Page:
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Posts Tagged ‘copyright infringement’

Google Blocks Author’s Ads For Offering Torrent Of His Own Book

September 28th, 2012 09:19 admin View Comments

Software

An anonymous reader points out the recent trouble of author Cody Jackson, who wrote a book called Learning to Program with Python. He offers the book for sale, but also gives it away for free, and he used the CC-BY license. In order to distribute the book, he posted links to his torrent of it. Unfortunately, this cause Google to suspect his AdSense account for his website. Even after removing the links, he was unable to get in contact with Google’s AdSense team to get his accounts restored. After his story was picked up yesterday by Techdirt, somebody at Google “re-reviewed” his case and finally reinstated his account. Jackson had this to say: “One good thing about this is that it has helped raise awareness of the problems with corporate copyright policies and copyright regulation as a whole. When a person is unable to post his/her own products on the ‘net because someone fears copyright infringement has occurred, there is a definite problem.” This follows a few high-profile situations in which copyright enforcement bots have knocked down perfectly legitimate content.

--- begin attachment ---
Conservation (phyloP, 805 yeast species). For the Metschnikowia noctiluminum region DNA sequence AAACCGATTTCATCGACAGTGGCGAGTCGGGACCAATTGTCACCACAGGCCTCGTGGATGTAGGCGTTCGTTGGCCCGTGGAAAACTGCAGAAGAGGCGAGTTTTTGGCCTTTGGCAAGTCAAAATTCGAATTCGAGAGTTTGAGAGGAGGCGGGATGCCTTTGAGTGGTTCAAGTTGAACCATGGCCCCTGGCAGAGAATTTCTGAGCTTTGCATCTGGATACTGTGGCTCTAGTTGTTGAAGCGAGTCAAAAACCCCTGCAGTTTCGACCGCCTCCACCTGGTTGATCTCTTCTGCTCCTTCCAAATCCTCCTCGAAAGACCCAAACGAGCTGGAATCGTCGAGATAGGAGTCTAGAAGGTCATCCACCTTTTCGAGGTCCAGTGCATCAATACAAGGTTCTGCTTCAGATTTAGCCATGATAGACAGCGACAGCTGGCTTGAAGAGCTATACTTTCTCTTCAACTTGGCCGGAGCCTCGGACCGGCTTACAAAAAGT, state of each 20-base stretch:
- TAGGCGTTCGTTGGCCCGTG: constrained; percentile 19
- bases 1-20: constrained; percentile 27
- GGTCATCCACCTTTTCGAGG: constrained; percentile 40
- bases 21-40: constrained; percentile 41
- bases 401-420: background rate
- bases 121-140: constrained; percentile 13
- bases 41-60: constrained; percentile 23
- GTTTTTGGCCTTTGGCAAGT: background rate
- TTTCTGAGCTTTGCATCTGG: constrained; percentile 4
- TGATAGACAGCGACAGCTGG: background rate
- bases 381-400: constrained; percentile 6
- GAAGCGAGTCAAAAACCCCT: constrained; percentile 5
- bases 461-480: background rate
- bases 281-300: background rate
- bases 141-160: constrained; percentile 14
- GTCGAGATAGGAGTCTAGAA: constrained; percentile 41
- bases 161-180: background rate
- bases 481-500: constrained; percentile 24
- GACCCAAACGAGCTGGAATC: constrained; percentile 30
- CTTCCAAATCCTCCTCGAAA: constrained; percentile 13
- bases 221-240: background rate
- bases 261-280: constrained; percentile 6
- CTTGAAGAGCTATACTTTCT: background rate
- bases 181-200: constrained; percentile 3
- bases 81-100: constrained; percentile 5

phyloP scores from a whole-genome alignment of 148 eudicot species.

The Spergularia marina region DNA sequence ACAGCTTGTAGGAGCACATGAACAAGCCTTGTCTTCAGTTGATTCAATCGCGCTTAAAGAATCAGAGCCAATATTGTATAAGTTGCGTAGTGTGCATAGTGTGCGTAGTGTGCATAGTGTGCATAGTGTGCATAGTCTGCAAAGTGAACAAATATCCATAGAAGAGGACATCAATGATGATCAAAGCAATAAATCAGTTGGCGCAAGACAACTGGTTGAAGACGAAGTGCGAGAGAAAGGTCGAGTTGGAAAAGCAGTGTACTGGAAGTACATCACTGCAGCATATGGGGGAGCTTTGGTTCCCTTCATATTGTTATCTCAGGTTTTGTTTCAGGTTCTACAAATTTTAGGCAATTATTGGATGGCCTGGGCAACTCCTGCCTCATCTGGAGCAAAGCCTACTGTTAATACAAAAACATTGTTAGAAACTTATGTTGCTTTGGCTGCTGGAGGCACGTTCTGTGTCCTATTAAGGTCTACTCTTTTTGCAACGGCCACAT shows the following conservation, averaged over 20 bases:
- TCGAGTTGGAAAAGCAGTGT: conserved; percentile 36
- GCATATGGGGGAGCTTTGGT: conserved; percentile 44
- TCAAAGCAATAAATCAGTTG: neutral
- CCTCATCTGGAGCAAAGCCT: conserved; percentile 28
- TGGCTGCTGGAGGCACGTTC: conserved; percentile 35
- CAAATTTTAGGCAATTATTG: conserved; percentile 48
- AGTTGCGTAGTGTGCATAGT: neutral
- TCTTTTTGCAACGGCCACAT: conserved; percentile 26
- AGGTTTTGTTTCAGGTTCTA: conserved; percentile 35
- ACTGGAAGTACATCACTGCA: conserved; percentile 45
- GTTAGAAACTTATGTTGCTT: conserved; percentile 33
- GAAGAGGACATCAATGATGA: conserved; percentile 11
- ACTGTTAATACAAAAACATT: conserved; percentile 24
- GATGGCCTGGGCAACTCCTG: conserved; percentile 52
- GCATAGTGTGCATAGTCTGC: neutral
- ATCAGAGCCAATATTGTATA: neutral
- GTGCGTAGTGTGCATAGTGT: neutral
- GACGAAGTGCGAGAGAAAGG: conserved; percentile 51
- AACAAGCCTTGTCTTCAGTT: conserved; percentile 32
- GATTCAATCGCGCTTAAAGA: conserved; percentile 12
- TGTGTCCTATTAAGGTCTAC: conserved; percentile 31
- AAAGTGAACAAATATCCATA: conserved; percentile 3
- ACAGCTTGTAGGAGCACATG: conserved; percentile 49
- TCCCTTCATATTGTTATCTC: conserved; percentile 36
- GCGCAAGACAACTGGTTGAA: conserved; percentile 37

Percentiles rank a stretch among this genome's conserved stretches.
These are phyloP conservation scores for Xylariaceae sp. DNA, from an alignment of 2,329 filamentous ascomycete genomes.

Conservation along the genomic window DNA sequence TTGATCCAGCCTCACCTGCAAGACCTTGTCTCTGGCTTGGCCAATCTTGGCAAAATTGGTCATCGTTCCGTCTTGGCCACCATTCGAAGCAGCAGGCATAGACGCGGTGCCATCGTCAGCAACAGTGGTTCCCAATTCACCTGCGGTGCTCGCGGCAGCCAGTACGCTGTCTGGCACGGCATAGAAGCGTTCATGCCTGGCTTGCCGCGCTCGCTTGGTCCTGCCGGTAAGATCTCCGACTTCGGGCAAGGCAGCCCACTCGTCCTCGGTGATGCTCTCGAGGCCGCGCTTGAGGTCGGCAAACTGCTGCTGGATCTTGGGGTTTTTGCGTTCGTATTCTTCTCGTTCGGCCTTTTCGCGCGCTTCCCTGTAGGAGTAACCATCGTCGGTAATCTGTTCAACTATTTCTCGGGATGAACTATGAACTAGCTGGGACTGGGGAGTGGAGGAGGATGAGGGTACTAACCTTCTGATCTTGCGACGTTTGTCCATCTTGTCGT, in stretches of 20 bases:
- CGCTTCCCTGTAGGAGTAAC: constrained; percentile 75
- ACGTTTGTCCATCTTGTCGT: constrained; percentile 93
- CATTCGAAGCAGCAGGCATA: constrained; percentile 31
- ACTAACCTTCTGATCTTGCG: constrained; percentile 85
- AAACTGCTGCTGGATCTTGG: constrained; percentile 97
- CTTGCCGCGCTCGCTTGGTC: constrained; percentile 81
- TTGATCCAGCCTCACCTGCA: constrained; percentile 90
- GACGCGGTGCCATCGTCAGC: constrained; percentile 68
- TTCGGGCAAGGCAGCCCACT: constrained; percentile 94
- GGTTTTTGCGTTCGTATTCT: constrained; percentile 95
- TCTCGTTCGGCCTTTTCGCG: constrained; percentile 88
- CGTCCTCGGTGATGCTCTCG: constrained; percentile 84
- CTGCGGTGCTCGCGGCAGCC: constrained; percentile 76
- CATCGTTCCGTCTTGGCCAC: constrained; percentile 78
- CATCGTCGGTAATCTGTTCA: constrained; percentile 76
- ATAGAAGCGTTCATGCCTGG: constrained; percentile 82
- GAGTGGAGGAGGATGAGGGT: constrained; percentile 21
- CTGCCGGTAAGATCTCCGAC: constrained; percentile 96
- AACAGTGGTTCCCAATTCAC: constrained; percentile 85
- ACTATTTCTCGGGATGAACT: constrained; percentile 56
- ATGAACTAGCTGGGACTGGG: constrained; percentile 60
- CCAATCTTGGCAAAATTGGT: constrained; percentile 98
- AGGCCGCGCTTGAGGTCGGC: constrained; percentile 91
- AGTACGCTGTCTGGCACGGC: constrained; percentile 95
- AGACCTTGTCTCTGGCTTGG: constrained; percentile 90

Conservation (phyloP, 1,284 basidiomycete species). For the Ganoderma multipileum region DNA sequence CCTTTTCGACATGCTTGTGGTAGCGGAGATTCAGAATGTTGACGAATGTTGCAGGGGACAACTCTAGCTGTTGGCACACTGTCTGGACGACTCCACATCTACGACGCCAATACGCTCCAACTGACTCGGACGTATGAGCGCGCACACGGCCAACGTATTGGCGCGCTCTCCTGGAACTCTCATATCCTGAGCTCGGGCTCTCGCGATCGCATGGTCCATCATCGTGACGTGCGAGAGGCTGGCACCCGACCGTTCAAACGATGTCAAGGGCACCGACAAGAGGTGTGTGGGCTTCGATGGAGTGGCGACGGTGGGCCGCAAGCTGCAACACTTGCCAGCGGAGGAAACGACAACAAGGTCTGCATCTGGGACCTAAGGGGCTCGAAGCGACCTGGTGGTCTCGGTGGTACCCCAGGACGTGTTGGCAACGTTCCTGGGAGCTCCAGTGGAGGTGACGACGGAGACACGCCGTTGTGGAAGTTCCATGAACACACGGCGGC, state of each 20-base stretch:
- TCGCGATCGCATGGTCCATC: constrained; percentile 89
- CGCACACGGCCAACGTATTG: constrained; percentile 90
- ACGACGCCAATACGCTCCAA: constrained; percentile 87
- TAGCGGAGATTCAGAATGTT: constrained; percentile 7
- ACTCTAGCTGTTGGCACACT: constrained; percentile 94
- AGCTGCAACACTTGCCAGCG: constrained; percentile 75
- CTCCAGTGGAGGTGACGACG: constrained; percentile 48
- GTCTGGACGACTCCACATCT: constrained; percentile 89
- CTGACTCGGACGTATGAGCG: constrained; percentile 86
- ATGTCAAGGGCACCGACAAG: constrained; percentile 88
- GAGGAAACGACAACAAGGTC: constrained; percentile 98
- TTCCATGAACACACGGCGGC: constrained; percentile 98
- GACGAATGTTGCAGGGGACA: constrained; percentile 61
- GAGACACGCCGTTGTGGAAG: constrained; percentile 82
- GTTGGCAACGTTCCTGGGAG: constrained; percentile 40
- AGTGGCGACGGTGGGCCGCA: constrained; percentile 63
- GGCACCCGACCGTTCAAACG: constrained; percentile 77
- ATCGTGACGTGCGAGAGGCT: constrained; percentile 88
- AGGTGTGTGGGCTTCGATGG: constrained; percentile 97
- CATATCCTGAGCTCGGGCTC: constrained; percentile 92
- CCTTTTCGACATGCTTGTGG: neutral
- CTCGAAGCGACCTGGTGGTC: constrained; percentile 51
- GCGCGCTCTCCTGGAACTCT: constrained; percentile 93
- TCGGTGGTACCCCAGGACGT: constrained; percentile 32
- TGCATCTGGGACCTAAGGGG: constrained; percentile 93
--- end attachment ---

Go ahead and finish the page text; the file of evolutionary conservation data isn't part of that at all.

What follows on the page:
Source: Google Blocks Author’s Ads For Offering Torrent Of His Own Book

Pirate Bay Co-Founder Detained In Sweden

September 15th, 2012 09:52 admin View Comments

Crime

wiredmikey writes “The co-founder of The Pirate Bay filesharing website was detained in Sweden on Friday, days after his deportation from Cambodia, officials said. Gottfrid Svartholm Warg, 27, faces a one-year prison sentence for promoting copyright infringement in his home country. He current detention is for an investigation into his involvement in the hacking of a Swedish IT firm named Logica. He was arrested in the Cambodian capital Phnom Penh on August 30 at Stockholm’s behest and expelled late on Monday.”

Source: Pirate Bay Co-Founder Detained In Sweden

Hugo Awards Live Stream Cut By Copyright Enforcement Bot

September 3rd, 2012 09:50 admin View Comments

Sci-Fi

New submitter Penmanpro writes news of the Hugo Awards stream being unintentionally cut off by some AI gone awry: “Quotes from the linked article ‘UStream’s incorrectly programmed copyright enforcement squad had destroyed our only access.’ ‘Just as Neil Gaiman was giving an acceptance speech for his Doctor Who script, “The Doctor’s Wife.” Where Gaiman’s face had been were the words, “Worldcon banned due to copyright infringement.”‘”

Source: Hugo Awards Live Stream Cut By Copyright Enforcement Bot

‘Pirate’ Website Owner Sentenced To 4 Years In Prison

August 14th, 2012 08:06 admin View Comments

Piracy